President Bush finally got to sign his $14.5 billion energy bill on Monday, a day when oil prices reached historic new highs of $64 a barrel. Unfortunately, the price spike only brings into focus how little the Bush prescription will actually do to liberate America from its dependence on foreign oil.
There is plenty not to like in the new law: the tax breaks for an oil industry already awash in profits; the lavish protections for the coal and nuclear industries; the marked lack of fuel efficiency requirements for cars or mandated reductions in oil imports. Even the supposed ''green" parts of the bill don't inspire much enthusiasm.
Incentives to develop alternate energy sources are either too small or too short-lived to make much difference. Tax credits for the purchase of fuel-efficient appliances and energy-efficient new homes expire after two years, while the subsidies for oil and gas exploration go on for five or 10 years. A maximum $500 tax credit is available for a home weatherproofing and heating system replacement that might cost $15,000.
The tax breaks to encourage Americans to buy hybrid cars start to phase out after a manufacturer has sold 60,000 vehicles. Toyota alone sold 140,000 hybrid cars this year; at that rate the tax credit cap would be reached sometime in April 2006. That might encourage a quick surge of buyers at the start of the year, but it won't do much to influence the long-term production plans of car manufacturers to develop a more fuel-efficient fleet.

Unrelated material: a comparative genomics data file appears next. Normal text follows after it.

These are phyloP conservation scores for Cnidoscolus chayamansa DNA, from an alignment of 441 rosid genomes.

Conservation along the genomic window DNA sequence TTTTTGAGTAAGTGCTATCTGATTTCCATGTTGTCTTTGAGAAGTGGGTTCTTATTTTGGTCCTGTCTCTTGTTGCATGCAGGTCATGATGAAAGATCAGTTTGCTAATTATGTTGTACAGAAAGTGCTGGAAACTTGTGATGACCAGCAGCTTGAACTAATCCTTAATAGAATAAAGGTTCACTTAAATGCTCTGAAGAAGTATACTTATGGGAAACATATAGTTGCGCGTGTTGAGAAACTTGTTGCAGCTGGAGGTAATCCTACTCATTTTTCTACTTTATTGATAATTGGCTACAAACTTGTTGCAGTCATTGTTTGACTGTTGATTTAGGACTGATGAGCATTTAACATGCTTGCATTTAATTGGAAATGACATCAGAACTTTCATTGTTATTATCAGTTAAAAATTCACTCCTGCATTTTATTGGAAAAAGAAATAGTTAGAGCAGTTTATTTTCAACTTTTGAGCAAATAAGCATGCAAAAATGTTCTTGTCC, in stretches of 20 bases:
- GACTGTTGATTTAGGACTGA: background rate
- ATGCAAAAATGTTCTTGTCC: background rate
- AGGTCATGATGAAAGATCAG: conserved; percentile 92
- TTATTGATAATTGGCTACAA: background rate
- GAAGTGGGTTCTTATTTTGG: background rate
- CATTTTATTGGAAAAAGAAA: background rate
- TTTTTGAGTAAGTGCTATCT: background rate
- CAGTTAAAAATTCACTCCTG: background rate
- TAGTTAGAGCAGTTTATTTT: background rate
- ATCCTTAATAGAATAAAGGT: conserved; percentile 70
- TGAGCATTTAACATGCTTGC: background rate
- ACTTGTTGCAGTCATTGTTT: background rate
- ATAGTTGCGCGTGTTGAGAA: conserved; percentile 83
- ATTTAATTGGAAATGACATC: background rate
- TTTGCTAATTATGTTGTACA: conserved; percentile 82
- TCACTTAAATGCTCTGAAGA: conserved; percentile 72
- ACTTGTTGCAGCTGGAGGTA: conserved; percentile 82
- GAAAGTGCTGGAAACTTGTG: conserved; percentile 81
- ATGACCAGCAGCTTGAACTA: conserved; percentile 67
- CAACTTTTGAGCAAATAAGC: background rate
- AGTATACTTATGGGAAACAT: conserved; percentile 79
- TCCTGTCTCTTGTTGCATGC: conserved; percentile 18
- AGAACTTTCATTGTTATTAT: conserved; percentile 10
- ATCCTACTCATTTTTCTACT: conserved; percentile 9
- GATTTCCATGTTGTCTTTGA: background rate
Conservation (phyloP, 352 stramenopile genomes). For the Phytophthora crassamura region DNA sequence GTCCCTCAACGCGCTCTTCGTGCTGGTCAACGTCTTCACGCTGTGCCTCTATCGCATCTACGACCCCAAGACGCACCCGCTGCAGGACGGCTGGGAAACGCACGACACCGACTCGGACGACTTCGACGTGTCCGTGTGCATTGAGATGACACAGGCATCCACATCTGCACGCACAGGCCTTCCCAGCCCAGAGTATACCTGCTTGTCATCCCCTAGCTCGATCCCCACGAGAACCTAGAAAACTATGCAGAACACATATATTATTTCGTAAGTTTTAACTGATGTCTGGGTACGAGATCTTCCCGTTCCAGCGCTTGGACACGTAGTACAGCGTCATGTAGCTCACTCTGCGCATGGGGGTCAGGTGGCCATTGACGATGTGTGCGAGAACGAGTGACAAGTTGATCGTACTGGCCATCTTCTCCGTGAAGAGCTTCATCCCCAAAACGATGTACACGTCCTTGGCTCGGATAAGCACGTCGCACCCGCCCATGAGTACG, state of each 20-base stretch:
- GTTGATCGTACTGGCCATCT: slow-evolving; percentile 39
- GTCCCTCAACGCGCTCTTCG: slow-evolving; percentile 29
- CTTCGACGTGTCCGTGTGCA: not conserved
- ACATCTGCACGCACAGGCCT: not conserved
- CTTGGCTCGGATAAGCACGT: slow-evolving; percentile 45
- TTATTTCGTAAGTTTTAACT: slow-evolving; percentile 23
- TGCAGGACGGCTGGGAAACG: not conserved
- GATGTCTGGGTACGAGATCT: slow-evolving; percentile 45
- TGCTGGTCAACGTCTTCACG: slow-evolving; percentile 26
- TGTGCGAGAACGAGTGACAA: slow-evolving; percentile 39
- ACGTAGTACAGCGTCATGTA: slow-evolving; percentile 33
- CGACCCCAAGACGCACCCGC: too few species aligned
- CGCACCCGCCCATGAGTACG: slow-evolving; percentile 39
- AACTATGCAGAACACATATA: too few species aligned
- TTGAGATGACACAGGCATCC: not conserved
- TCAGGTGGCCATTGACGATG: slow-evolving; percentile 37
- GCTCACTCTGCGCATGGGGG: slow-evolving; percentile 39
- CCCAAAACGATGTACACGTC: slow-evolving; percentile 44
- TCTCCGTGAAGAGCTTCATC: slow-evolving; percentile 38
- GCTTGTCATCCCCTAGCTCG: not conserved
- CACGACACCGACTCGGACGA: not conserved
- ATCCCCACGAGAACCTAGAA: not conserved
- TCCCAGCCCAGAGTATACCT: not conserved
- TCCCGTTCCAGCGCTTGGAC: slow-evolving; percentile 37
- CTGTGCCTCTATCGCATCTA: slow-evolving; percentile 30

Despite the assurances of free-marketers, it will take more than just high prices at the pump to change consumer and corporate behavior. Nationally, gas prices have been pushed to $2.29 a gallon on average, but gasoline is still a bargain. And since most people already own their cars or homes, it can take years for ''price signals" to have an effect.
A 50 cent-a-gallon price increase, even for a relatively inefficient vehicle (one getting only 15 miles per gallon, using about 1,000 gallons a year) will cost the driver $500 extra. That sounds like a lot, but compared with the $50,000 spent on a gas-guzzling Hummer or the $500,000 on the house in Sprawlville necessitating 100-mile commutes, gasoline prices need to go a lot higher still to change consumer behavior.
What could really work? Enforceable fuel standards for cars and trucks; higher national building codes for energy efficiency; a tax on carbon emissions to fund research into promising technologies; requirements that utilities maintain a certain percentage of renewable fuels in their portfolios; and a moon-mission national focus on achieving energy independence that informs policy decisions for years to come. That's exactly what's missing from Bush's new law. And yesterday, the price of crude hit $66 a barrel.
2005 The New York Times Company